Here’s a quick glance at how farmers market prices compare to the stores in that linked study.
|Produce Item||Farmers Market Price||Grocery Store Price|
|Organic Spring Salad Mix||$5.61/lb||$11.58/lb|
|Conventional Spring Salad Mix||$5.83/lb||$9.54/lb|
|Organic Green Bell Peppers||$2.39/lb||$3.95/lb|
|Conventional Green Bell Peppers||$2.02/lb||$1.78/lb|
So if the primary goal of shopping at a farmers market is to save money on fresh produce, buy organic. Also, avoid buying eggs and potatoes which tends to be better priced at grocery stores, even when buying organic.
Confused about why organically grown products usually cost so much more?
You’re not alone! Luckily, having worked for Whole Foods Market for over 2 decades, this is something I know a little bit about.
In a recent article, I break down why it costs more, which items see the largest increase and the few items you can often find cheaper organically. I even review the so-called “dirty dozen” which are the fruits and vegetables that get sprayed with the most pesticides and are worth buying organically-grown.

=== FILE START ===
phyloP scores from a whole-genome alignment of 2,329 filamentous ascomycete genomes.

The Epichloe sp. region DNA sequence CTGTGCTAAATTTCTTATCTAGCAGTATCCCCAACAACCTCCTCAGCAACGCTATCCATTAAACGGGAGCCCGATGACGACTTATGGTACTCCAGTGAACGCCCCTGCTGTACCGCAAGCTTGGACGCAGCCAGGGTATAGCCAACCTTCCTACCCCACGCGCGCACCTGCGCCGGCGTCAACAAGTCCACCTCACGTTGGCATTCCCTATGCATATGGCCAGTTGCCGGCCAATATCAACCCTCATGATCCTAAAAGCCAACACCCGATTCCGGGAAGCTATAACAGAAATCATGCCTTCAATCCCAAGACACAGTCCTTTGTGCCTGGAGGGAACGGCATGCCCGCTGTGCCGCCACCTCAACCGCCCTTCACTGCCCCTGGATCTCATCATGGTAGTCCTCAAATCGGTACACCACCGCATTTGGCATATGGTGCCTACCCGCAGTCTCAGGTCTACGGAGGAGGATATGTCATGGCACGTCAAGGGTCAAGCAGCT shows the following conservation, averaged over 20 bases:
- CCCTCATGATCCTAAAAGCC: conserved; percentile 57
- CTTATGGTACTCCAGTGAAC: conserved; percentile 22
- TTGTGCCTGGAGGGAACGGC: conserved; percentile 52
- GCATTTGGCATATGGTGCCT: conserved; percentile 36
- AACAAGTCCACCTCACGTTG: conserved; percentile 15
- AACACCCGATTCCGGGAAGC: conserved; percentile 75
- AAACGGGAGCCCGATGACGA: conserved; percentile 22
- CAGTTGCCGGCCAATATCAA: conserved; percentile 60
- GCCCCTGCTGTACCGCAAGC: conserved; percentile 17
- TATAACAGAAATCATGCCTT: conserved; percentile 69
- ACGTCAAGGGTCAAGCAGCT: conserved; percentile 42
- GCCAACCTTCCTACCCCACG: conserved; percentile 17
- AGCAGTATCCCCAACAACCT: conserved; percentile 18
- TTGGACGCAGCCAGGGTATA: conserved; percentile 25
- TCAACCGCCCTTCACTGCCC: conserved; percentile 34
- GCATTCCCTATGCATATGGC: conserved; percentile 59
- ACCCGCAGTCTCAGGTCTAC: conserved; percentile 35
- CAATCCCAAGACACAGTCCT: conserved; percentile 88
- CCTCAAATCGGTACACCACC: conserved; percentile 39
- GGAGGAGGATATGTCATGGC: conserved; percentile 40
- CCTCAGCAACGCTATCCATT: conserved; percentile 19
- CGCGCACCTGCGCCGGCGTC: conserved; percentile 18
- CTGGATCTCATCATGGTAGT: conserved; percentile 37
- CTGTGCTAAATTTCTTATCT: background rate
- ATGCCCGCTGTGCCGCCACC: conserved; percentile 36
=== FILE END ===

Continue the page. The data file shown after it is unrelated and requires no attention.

Just click that link to read it on my site.
Also, if you purchase clothing, baked goods, or meat from a farmers market it could end up being more expensive. Don’t forget the roadside markets, too. If you don’t want to spend a ton of money or don’t care for the fanfare of a community type farmers market, check out the local roadside farmer’s markets.
Just like the big markets, they have everything you need in one small and convenient building. They will typically take debit and credit cards, too!
Grocery stores, especially Whole Foods Market, will probably be more expensive than shopping at the market, too.
That’s because their products, in general, are made of high-quality ingredients. They also spend a lot of money decorating their stores and creating the kind of environment that people want to hang out in.
To read more about why Whole Foods is more expensive, just read this recent article on my site. I even get into how Amazon buying them has affected pricing.
Just click that link to read it on my site.
Did I answer everything you wanted to know about farmer’s markets?
Shopping at the farmers market can be a fun event if you want it to be.
You’ll likely find lots of stuff to do and buy. And there are definitely many things not to purchase at the farmer’s market. Like meat and clothing.
If you don’t want to shop at a big market, a smaller roadside market may be the better option.
What is your favorite thing to buy at your farmer’s market?